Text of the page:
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The GW Hatchet


The GW Hatchet

Serving the GW Community since 1904

The GW Hatchet

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Crime log: Subject barred after shoplifting at bookstore
By Max Porter, Contributing News Editor • February 26, 2024

Piping Hot

D.C. chili spots

Ben’s Chili Bowl
1213 U St. N.W.
(202) 667-0909

Hard Times Cafe
Chili Parlor
1404 King St.
Alexandria, Va.
(703) 837-0050

3028 Wilson Blvd.
Arlington, Va.
(703) 528-2233

La Prima
Shops at 2000 Penn.
(202) 887-1001

Chili is a winter food trend that Washington has never ignored. It has the spice to heat up even the coldest of days. Whether served Texas-style with no beans, Cincinatti-style with spaghetti or vegetarian-style, it’s available here in D.C. But chili is more than just a wintertime meal; its history is as complex as some of its variations.

Chili is part of the Hispanic food tradition; its trademark peppers and oregano originated in Mexico. The first documented chili recipe in the United States dates to San Antonio, Texas, around 1880. While there are many legends and stories about where chili originated from, historians generally believe the earliest version of chili was made by cowboys. The inexpensive ingredients and easy-to-follow recipe was perfect for the open range.

Because of its American upbringing, thousands of chili recipes have been created over the years, culminating in certain styles that many Midwestern and Southwestern states claim are the best in the land. Oklahoma-style includes stewed tomatoes, beef and beans, along with dried chili peppers and masa, a finely ground cornmeal used to thicken the chili. First introduced in 1893 at the World Columbian Exposition in Chicago, Texas-style contains no beans and calls for chopped skirt steak instead of ground beef. And Cincinatti-style adds cinnamon, allspice and chocolate to the Texan recipe. It is traditionally served on top of spaghetti noodles with cheese and onions.

Although D.C. doesn’t have a chili named after the city, it is the home of one of the country’s best chili spots. Ben’s Chili Bowl is a home-style diner that D.C. has embraced since 1958. Still housed in its original location on U Street between 12th and 13th streets, Ben’s Chili Bowl caters to neighboring Howard University students, hungry late-night bar hounds and out-of-town visitors. Ben’s Chili Bowl is part of U Street history. Luminaries such as Duke Ellington, Miles Davis, Ella Fitzgerald, Martin Luther King Jr. and Bill Cosby have been known to meet friends there or catch a bite to eat before a show or speech for the last 45 years.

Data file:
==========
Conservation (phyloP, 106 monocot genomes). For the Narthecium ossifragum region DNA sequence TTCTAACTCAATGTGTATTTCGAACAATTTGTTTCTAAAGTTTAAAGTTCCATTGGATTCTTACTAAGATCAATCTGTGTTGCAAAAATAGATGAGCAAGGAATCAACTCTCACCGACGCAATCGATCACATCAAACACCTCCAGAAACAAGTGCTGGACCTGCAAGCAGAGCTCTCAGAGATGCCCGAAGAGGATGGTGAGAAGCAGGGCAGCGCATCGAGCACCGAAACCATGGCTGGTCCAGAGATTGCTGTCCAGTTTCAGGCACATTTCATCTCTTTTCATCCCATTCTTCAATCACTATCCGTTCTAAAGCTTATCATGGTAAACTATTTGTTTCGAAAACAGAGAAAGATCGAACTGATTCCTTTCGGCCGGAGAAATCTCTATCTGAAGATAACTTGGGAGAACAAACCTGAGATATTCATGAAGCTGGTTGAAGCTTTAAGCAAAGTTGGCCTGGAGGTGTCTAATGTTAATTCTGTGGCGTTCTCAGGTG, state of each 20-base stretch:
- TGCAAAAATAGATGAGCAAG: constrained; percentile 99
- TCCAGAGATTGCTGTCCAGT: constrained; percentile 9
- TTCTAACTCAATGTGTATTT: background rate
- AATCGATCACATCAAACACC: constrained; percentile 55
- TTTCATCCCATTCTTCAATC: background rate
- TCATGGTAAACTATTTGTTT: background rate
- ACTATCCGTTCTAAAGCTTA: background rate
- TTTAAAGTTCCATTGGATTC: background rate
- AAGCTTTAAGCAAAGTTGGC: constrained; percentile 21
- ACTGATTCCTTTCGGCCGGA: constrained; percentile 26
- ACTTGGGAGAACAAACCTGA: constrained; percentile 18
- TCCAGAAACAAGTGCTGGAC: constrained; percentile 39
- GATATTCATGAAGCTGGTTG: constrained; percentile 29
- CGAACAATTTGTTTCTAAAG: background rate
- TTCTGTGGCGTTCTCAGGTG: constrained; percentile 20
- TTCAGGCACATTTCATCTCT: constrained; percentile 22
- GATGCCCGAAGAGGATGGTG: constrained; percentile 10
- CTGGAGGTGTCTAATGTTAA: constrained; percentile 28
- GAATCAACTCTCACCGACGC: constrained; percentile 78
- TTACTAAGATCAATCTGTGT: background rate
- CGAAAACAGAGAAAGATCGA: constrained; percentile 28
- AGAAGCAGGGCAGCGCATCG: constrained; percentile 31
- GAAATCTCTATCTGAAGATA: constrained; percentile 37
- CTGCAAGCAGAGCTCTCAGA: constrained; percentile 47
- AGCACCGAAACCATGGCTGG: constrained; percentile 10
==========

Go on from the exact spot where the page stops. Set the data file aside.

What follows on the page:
Ben’s Chili Bowl is open until 2 a.m. Mondays through Thursdays and until 4 a.m. on Fridays and Saturdays. Breakfast, lunch and dinner are served daily, but the real specialty here is obviously the chili – meat or vegetarian – where 20 to 30 gallons are served every weekday, and about double that on weekends. Manager Amir Mian said Ben’s Chili Bowl receives more 1,500 customers per day on the weekends, adding that the busiest season is in the summer, when tour buses are led there to taste D.C.’s finest chili.

Mr. Mahaboob of Ben’s Chili Bowl created the secret recipe that has been used since the restaurant’s opening. The most popular items on the menu are the chili half-smoke (Bill Cosby’s favorite) and the chili cheese fries. The place has a great laid-back atmosphere and superb food.

The Hard Times Caf Chili Parlor in Alexandria, Va., is another place to go to sample a variety of chilis such as Texas, Cincinatti, Terlingua Red and vegetarian styles. Whether it’s chili served over a bowl of Fritos or baked with chicken, any of the four types are pleasing.

But if you don’t feel like traveling to U Street or Alexandria, La Prima’s Caf at 2000 Penn is open for lunch six days a week and is available on Colonial Cash. Its daily chili selection includes vegetarian with smoked jalapenos and meat chili with eggplant. Both options are loaded with fresh vegetables and just the right spiciness to satisfy any craving.

Turkey Chili

Here is a recipe for basic chili, suitable to cook in even the smallest dorm kitchen. It’s easy to make and keeps in the freezer for up to a month:

* 2 cups chopped onion
* 4 garlic cloves, chopped fine
* 1/4 cup olive oil
* 2 35-ounce cans plum tomatoes
including the juice
* 1 15-ounce can tomato pure
* 1/4 cup chili powder
* 1 1/2 tablespoons ground cumin
* 1 tablespoon dried hot
red pepper flakes
* 1 teaspoon dried organo
* 1/2 teaspoon cinnamon
* 1 tablespoon salt
* 1/2 teaspoon black pepper
* 1 pound ground turkey
* 2 green bell peppers, chopped
* 2 19-ounce cans kidney beans rinsed
and drained well
* Sour cream as an accompaniment
if desired
* Grated Cheddar cheese
as an accompaniment if desired

In a large pot, saute the onion and the garlic in the oil over moderate heat, stirring, until they are golden. Add ground turkey and cook fully. Add the tomatoes with the juice, the tomato pure, 2 cups water, the chili powder, cumin, red pepper flakes, organo, cinnamon, salt and black pepper, and combine the mixture well. Stir the bell peppers and the beans into the chili and simmer the chili, stirring occasionally, for 40 minutes, or until the bell peppers are tender. Serve topped with Chedder and sour cream if desired.

To prepare the chili in advance, cool completely uncovered, then chill for two days, covered, or freeze the chili, covered, for two minutes.

For a vegetarian alternative, replace the turkey with a vegetable such as eggplant, zucchini or squash, and prepare as directed.

Makes about 12 cups, or 8 servings.

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